A FAR NORTH FLOURISHING?

Its 2019 and time for new vision! Last year, though it felt odd being at university at the age of 60,  I chose to become a Masters research student.  I wanted to find out why mainstream waste minimisation strategies were not working and whether the national Māori zero waste organisation, Para Kore, had a more useful approach.  Studying has been ridiculously hard, immensely rewarding, has given me a vision for our region, the Far North.

What I’ve found while interviewing folk who were moving to zero waste lifestyles is an inspiring commonality.  New Zealand citizens of all ages and walks of life that adopt zero waste lifestyles demonstrate a spacious and contented sense of being who they want to be. ‘Zero wasters’ had formed greater connections with  neighbours and community,  felt good about themselves, and enjoyed improved household health and wellbeing. Costs were down too but it was their sense of respect for the natural ecosystems around them and a regained understanding of deep held principles that set these people apart.  You couldn’t help being drawn to their lifestyle and it started me thinking more widely. 

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I’m convinced (and excited) that for us local householders, a flourishing Far North region is ‘ours for the taking’!  Far North Flourishing is a vision of every Far North home celebrating life, health and vitality.  Of neighbourhoods not just safe but are flourishing.  Loneliness a thing of the past, children thriving, and ecosystems regenerating.   Birdsong returning to the bush, people enjoying the support of their neighbours, and the coastal waters beginning to burst afresh with marine life.

Would you be willing to shelve for a moment your ‘Yes, but….’ thinking (not an easy thing to do, for reasons that will become clear later)  and read on,  open to this possibility of a flourishing Far North region?  To share the 3 reasons which lead me to this conviction,  I’ve mapped my thinking across three blogs: i. Where it Starts ii. There is no ‘Them’ iii. Let the Journey Begin.   Like all maps there are a few twists and turns so it requires a bit of focus. I’m trusting you, dear reader, find inspiration for a celebratory year ahead. 

 Part One

Where it Starts: Householders are powerful influencers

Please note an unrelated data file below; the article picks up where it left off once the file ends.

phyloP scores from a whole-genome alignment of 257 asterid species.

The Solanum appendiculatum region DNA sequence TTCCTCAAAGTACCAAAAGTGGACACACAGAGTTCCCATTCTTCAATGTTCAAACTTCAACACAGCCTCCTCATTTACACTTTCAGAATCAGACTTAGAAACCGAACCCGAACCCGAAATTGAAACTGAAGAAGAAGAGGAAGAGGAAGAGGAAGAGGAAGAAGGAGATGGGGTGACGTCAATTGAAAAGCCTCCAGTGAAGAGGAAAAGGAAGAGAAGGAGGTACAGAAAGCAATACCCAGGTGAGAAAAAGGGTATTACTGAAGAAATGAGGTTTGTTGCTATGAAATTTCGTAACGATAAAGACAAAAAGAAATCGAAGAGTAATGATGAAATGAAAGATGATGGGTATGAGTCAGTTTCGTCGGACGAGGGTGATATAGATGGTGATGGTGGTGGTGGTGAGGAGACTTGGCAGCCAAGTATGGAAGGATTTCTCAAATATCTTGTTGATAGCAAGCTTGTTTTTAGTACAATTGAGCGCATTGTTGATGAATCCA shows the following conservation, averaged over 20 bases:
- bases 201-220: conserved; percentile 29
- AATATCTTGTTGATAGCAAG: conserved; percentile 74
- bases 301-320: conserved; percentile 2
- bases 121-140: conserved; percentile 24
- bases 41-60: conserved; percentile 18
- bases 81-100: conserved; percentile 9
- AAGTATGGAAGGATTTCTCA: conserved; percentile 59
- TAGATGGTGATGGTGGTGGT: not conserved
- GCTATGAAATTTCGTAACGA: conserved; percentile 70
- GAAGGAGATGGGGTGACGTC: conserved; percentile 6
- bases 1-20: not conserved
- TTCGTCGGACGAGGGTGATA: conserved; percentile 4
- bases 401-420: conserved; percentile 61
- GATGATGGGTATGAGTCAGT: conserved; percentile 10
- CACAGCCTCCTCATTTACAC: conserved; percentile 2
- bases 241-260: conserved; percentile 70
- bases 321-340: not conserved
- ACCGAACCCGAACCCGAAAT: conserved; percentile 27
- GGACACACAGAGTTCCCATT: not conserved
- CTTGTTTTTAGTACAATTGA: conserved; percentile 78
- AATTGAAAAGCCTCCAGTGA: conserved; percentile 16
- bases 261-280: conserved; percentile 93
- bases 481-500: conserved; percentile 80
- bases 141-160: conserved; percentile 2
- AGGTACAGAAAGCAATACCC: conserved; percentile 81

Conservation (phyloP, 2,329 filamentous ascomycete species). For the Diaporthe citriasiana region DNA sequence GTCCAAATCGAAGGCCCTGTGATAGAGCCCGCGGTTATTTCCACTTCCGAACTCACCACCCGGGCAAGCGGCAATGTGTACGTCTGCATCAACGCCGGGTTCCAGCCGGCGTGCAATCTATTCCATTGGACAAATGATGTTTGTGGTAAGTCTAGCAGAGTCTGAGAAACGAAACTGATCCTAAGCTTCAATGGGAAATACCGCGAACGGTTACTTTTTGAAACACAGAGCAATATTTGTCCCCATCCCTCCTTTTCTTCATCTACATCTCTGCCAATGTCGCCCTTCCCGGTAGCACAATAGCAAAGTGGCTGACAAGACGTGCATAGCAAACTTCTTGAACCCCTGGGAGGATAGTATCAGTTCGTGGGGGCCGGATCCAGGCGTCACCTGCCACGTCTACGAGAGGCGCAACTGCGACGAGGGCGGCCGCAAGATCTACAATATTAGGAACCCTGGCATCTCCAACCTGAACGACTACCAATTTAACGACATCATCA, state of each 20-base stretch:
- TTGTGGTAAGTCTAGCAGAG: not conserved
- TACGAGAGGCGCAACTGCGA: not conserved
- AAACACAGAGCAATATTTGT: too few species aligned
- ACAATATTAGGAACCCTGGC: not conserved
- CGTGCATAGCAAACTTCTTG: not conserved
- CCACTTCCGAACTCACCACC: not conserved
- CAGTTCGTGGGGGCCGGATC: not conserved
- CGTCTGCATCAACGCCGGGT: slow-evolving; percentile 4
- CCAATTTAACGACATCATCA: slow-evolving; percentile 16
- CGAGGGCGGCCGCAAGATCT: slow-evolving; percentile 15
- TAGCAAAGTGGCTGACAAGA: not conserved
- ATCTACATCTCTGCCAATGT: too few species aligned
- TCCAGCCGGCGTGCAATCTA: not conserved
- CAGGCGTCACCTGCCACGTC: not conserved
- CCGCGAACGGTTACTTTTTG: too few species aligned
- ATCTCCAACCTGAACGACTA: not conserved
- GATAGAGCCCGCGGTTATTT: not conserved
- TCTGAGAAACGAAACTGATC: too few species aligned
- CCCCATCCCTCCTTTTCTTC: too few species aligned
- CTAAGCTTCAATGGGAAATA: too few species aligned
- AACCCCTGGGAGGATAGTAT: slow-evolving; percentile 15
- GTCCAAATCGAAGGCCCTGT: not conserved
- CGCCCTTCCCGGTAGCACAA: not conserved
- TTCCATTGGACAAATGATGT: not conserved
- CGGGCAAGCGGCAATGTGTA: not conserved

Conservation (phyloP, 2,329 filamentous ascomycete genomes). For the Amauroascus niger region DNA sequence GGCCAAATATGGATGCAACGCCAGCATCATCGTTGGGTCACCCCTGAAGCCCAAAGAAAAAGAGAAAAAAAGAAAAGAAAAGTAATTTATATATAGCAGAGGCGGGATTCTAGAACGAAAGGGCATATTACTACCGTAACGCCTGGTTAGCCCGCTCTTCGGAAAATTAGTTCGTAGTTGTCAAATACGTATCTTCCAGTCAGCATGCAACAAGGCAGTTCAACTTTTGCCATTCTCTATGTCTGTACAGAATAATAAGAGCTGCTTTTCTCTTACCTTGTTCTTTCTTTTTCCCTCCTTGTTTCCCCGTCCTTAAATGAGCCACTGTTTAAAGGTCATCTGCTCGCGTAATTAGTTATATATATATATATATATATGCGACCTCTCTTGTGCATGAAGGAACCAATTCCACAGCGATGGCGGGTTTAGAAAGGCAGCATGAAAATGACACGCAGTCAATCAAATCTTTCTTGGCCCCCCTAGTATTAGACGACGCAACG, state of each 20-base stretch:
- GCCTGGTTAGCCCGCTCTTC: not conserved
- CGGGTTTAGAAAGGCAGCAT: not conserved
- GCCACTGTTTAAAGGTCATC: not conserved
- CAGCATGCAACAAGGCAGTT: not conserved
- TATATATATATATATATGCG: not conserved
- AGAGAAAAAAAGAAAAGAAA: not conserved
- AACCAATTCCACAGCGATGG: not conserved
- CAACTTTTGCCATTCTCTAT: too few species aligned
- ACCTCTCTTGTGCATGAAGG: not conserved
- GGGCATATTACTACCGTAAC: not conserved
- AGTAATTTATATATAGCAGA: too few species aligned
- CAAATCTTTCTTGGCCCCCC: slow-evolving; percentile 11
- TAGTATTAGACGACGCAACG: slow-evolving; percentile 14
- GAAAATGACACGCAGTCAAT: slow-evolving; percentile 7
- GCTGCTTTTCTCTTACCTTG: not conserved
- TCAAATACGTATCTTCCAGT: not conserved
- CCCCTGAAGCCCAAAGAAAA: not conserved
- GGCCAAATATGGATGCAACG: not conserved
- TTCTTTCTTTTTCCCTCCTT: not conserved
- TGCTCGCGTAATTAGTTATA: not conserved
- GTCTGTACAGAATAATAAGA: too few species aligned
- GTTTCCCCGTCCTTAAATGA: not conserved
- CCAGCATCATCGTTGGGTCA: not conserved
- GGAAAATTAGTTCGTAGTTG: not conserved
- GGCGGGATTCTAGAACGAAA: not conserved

household

 “You will never solve problems using the same thinking that created them”, Einstein advised. Yet, that’s what we householders seem to be doing now, expecting businesses and the government to resolve the issues they have created?  Flogging a dead horse. Householders angrily railing against the business sector or the state at not sorting problems that have arisen: river pollution, or mental health, or obesity or the issues of waste.  It’s not surprising citizens see themselves as powerless, given recent political history.

pic of neoliberal economy
Outdated 20th-century  view of an Economy

For decades politicians have relegated us householders to a role as ‘consumers’. We’ve been told we need an economy something like that in the picture above where the business sector becomes the driver of an ever-growing economy, benefits ‘trickle down’ to all, and the government is on hand to sort out any issues. It was a political idea called ‘neoliberalism’. But while this system was meant to work out for everyone, it’s increasingly clear to every ‘man in the street’ that it is failing. The whole system seems broken. Well, perhaps it is! More and more economists and global political thinkers believe this political idea is well past its use-by-date if it ever had one, and I agree! 

This neoliberal economic model was never about reality, merely how a few reasonably brainy economists wildly over-simplified economic thinking down to a basic model so people could ‘get it’.  And they did! Because of the model’s simplicity and the needs of the time, this neoliberal model of ‘free market economies’ and ‘decoupling environmental issues from economic growth’ swept across the world.  Embraced first by Margaret Thatcher and Ronald Reagan in the 1980’s, New Zealand followed soon after.   This same over-simplified idea that ‘a growing economy will make everybody thrive’ underpins practices of the Far North District Council today.